Baxter Black: On the Edge of Common Sense 12-20-10 |

Baxter Black: On the Edge of Common Sense 12-20-10

Have you given any thought to whether there were any cows in the barn on Christmas Eve that night 2,000 and 10 years ago? All Luke says is there was a manger. It doesn’t take much Bible reading to inform us that cows have been domesticated for centuries. Why, Adam even named ’em! They’re mentioned throughout the Old Testament, which ironically ended that very New Year’s Eve!

But, this was a manger in a barn behind an inn, a motel, I would guess. I couldn’t speculate if they had a restaurant in-house, but surely they would have offered a Continental breakfast. Scrambled eggs, a loaf of bread, some dates and honey, and of course, fresh milk! Butter on the table, cream for their coffee substitute. Grape juice would have been out of season and Ethiopians hadn’t invented coffee yet, just frankincense and myrrh.

So it stands to reason they kept a cow in the barn, kind of a Jersey-Corriente cross that didn’t eat much and had a calf every year that they could sacrifice or BBQ, plus some chickens and goats.

So, what difference does it make if a cow was in the barn when Jesus was born? Well, to me it represents a connection between them and those of us who also keep livestock. We can immediately picture the “stable” as it’s often portrayed. It had several pens, an alley running length-wise, hay storage at one end, maybe a lockable grain room with tools, a halter, hog snare (for gentile guests), sheep hook, some calving straps, a cat, a length of rope, and a pack for the burro. Whatever ya need to keep domestic beasts.

We also know what it smelled like; animals, hay and straw, lamp oil, pigeon droppings. It would be warm. The more the animals, the greater the body heat. It could have been cozy if the doors closed tight. We can picture the feeder, the trough that Mary laid baby Jesus in. It wouldn’t have looked like a “nest” as the Nativity scenes depict. It would have been deeper and longer. Able to hold an evening’s ration for ol’ bossy. Made of wood, with the board’s edges worn smooth from years of cows rubbing. They probably took the manger out of the cow’s pen and just threw her some hay over the fence.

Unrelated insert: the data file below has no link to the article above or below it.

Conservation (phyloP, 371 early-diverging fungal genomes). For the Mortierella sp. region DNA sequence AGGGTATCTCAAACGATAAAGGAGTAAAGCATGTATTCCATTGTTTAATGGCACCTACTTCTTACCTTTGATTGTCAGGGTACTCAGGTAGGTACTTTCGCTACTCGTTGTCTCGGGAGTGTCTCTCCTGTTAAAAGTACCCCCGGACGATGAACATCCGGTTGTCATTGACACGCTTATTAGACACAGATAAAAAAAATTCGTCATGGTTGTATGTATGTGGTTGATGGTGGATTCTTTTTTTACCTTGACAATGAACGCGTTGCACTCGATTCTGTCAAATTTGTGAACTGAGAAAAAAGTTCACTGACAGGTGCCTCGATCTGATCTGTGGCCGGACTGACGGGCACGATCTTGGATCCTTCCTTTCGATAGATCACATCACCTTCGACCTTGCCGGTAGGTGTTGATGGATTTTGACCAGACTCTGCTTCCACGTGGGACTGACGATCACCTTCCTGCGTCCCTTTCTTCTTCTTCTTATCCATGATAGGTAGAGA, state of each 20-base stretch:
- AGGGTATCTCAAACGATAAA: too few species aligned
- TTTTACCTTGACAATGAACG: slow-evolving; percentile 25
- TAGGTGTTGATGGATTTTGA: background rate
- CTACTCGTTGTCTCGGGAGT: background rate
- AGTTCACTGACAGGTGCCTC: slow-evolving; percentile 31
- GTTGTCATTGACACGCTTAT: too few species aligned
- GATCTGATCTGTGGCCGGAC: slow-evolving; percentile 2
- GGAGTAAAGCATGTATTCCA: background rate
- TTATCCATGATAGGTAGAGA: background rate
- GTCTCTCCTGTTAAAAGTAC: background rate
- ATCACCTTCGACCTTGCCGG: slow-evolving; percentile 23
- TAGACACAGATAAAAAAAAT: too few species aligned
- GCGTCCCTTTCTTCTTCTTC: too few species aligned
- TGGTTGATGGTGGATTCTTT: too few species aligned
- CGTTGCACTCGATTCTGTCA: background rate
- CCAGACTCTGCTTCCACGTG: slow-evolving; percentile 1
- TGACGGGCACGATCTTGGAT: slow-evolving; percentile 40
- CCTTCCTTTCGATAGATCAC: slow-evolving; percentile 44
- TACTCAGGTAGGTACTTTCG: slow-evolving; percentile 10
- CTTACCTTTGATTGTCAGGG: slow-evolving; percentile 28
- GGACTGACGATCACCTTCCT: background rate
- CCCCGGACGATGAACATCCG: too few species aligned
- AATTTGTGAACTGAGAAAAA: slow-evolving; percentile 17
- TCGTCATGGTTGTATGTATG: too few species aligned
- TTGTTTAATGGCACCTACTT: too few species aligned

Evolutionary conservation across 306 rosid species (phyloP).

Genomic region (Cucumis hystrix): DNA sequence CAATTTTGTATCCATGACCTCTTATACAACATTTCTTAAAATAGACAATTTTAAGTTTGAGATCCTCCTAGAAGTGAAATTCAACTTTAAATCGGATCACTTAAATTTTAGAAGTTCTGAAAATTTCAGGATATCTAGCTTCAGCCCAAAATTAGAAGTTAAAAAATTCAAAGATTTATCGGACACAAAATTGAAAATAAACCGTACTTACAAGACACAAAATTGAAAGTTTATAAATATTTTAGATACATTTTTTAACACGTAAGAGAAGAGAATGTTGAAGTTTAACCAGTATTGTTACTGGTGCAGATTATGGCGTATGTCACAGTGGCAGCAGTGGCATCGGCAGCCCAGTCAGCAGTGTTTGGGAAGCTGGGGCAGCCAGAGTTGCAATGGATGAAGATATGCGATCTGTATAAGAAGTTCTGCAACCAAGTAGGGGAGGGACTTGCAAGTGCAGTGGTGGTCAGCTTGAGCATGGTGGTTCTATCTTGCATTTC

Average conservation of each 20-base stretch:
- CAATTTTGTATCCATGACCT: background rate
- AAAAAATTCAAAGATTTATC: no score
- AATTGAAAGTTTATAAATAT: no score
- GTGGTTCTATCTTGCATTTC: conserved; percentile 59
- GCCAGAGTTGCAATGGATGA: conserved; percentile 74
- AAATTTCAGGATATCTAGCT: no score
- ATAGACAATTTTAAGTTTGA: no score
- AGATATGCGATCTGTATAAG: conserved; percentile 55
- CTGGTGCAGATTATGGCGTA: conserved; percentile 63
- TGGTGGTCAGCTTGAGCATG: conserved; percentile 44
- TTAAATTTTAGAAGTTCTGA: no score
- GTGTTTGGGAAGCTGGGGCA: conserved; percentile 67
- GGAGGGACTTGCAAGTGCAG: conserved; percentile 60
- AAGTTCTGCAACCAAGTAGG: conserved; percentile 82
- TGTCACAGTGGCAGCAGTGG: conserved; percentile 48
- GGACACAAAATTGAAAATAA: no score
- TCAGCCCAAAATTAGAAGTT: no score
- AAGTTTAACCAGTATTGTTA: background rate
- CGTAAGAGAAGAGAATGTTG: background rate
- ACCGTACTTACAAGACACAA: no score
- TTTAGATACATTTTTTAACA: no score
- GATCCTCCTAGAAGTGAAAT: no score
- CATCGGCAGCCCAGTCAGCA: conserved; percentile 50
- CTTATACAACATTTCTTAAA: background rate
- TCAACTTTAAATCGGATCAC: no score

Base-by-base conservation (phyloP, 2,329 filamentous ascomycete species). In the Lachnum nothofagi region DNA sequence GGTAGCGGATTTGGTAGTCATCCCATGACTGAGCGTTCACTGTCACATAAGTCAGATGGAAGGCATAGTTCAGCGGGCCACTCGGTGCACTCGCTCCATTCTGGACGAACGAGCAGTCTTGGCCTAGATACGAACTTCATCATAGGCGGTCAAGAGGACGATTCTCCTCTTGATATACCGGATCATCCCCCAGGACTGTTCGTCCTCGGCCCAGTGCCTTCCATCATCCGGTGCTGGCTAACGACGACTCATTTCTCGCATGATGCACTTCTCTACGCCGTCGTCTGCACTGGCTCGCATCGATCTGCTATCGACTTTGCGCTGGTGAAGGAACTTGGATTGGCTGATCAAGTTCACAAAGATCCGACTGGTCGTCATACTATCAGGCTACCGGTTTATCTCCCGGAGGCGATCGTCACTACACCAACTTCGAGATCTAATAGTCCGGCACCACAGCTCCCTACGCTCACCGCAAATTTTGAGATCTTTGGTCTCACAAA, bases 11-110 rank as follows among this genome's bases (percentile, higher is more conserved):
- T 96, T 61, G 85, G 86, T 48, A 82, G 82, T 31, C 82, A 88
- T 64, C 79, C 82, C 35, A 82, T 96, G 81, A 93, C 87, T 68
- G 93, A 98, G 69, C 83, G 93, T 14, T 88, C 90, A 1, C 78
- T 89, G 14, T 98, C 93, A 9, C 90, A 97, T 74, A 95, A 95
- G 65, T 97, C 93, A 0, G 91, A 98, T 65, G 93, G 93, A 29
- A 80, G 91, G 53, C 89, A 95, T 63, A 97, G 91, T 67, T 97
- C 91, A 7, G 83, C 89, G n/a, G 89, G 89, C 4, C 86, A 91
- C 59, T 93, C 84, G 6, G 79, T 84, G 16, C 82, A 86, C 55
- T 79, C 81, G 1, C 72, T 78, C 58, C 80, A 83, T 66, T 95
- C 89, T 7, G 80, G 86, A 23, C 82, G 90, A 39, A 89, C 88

It would be nice to think the innkeeper or his wife would have shown Joe and Mary to the barn. Lit the lamp, maybe found them an empty stall out of the wind, fork in some straw. The bare minimum. But still, how could they leave a woman in labor out in the barn? I don’t get it. I have to accept it all as God’s plan. Jesus was born of regular, decent working-class people. He grew up with them, learned a trade. If it were proper to say, He had a normal life for a while. God did it that way for a reason. So we could relate to Jesus better. That’s why the cow was there, so we farmers and animal lovers would feel a part of it.

For Mary’s sake, it’s too bad Joe didn’t stop on the road a bit earlier that night, like at a farmhouse. He might have received a kinder welcome. If they were my kinfolks they’d have fed ’em supper, found ’em a place to sleep inside and probably mid-wifed Mary! But they didn’t stop. Joe was in a hurry to get to Bethlehem, and you know how men are.

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